This chapter argues that the War on Drugs has to be understood as a smoke screen for a wider war, on society in general, and on minorities in particular. This smoke screen has enabled US administrations to push forward aggressive foreign policy under the guise of fighting a metaphorical war, especially but not exclusively in Latin America. It is sustained by the myth of drug addiction and searches for 'cures' and 'treatments' that belie the fact that it is our everyday conditions of living which is the problem. Different governments, many of which have ignored the plight of millions of those caught up in the Drug War, such as HIV sufferers, fight the War on Drugs on many fronts. These governments choose surveillance strategies to police the bodies and minds of their populations. Noam Chomsky advocates the development of 'harm reduction' policies and radical re-thinking of the drug laws.
This chapter shows the responsibilities and goals of newly elected representatives and senators. It first describes the kinds of people who get elected into Congress, and then lists the different goals of the new members of Congress. This is followed by a list of the different ways a member of Congress can achieve his/her goals, including policy specialisation and pork barrel. The chapter also cites two examples – the impeachment of President Bill Clinton and term limits – that show the subtleties involved in Congressional decision making.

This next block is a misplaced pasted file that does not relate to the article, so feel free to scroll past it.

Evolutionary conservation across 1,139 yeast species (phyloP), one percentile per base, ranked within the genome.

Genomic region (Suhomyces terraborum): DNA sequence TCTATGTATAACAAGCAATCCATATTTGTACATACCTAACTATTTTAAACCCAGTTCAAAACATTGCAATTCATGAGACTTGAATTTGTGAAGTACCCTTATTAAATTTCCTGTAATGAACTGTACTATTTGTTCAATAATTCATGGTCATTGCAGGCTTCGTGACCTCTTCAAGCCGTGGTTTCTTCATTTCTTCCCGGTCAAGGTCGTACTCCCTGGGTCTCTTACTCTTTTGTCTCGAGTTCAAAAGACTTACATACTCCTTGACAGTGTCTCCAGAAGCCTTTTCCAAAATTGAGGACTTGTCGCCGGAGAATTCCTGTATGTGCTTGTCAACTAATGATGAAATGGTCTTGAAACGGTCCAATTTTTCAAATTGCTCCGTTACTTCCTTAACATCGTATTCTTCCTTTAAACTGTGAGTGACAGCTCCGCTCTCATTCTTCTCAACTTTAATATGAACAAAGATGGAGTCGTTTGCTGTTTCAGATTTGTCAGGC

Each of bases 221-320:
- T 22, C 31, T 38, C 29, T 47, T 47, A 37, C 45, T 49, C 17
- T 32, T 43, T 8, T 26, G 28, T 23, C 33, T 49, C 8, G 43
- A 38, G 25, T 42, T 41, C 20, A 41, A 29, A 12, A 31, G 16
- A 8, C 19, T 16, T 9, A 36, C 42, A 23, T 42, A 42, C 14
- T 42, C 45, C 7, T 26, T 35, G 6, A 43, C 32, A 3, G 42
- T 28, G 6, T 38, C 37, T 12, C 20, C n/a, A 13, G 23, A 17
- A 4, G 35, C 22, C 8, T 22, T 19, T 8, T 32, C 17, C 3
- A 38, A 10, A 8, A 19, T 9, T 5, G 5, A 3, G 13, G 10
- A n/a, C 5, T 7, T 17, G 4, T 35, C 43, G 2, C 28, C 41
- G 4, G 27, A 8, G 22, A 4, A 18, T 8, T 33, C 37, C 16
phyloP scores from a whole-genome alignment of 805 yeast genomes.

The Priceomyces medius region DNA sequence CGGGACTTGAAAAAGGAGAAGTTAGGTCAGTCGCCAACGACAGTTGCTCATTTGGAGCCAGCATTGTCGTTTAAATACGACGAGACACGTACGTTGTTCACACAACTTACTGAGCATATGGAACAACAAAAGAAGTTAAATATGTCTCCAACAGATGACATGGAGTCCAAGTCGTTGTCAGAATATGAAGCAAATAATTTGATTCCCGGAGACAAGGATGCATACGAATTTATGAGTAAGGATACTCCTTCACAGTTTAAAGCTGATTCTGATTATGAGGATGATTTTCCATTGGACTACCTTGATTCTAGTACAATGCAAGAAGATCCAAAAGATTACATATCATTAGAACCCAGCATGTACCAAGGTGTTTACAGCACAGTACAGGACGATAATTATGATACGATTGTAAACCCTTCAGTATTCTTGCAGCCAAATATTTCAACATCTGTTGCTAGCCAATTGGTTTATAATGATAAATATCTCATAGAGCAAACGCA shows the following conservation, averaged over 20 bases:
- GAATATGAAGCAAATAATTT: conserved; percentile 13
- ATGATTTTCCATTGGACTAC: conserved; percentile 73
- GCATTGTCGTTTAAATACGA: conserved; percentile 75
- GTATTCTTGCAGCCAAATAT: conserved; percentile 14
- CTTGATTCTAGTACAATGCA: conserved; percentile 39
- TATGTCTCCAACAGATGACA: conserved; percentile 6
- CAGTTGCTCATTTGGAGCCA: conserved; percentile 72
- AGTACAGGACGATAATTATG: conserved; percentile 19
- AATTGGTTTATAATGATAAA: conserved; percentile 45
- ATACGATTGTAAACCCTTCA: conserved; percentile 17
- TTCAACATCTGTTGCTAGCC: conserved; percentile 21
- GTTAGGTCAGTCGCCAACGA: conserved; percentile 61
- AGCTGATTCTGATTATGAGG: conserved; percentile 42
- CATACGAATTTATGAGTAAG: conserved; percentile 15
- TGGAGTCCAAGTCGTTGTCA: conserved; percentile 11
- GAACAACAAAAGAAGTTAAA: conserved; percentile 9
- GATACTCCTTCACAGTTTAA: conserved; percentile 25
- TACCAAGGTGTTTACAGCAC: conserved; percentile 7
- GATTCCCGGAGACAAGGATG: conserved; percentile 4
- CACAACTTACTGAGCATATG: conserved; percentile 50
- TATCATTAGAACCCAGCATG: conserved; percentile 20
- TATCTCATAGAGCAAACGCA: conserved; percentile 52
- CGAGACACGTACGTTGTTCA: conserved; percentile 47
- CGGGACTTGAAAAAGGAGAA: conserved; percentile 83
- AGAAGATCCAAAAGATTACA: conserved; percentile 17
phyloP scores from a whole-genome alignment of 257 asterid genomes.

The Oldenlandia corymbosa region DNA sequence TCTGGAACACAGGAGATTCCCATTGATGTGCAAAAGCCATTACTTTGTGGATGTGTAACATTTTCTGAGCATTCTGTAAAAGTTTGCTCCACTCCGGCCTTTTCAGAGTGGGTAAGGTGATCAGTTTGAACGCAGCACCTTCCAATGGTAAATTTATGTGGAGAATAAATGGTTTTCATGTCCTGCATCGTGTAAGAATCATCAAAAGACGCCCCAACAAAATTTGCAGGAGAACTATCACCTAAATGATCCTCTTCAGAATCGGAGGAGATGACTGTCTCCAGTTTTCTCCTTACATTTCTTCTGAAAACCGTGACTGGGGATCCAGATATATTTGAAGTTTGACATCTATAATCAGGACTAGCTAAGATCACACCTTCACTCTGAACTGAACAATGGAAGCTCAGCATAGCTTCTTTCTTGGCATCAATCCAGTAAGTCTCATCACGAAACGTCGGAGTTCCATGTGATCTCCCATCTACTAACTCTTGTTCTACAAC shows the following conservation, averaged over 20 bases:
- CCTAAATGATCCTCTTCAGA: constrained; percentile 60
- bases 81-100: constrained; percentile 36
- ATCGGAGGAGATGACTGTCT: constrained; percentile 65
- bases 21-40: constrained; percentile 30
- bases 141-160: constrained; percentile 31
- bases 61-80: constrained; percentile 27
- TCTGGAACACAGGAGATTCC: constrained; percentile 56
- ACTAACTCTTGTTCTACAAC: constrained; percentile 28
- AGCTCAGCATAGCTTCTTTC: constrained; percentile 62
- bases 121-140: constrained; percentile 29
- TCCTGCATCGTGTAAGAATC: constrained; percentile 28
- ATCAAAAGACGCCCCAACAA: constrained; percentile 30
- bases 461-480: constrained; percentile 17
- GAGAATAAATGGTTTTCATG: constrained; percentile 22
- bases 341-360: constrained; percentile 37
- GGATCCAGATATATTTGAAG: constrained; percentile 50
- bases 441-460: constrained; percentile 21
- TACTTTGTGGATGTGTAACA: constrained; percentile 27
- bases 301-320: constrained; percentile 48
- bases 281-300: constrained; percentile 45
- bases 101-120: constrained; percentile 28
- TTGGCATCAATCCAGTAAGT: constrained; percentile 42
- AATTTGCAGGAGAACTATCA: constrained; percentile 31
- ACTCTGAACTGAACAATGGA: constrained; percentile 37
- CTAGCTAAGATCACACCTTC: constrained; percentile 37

This chapter discusses the floor deliberations and debates in Congress, which are sometimes televised live. It reveals that very few members are present during typical debates, although more members can be summoned to the chamber when a vote is called or a quorum count is to be held. The chapter states that the floor debate determines the final fate of legislation, and then compares the debates held in the House of Representatives with the debates held in the Senate. It discusses amendments and their main purpose, before studying the differences between voting in the Senate and in the House, and ends with a section on the House–Senate Conference, which serves to reconcile the Senate and the House before the legislation is sent to the President for signing.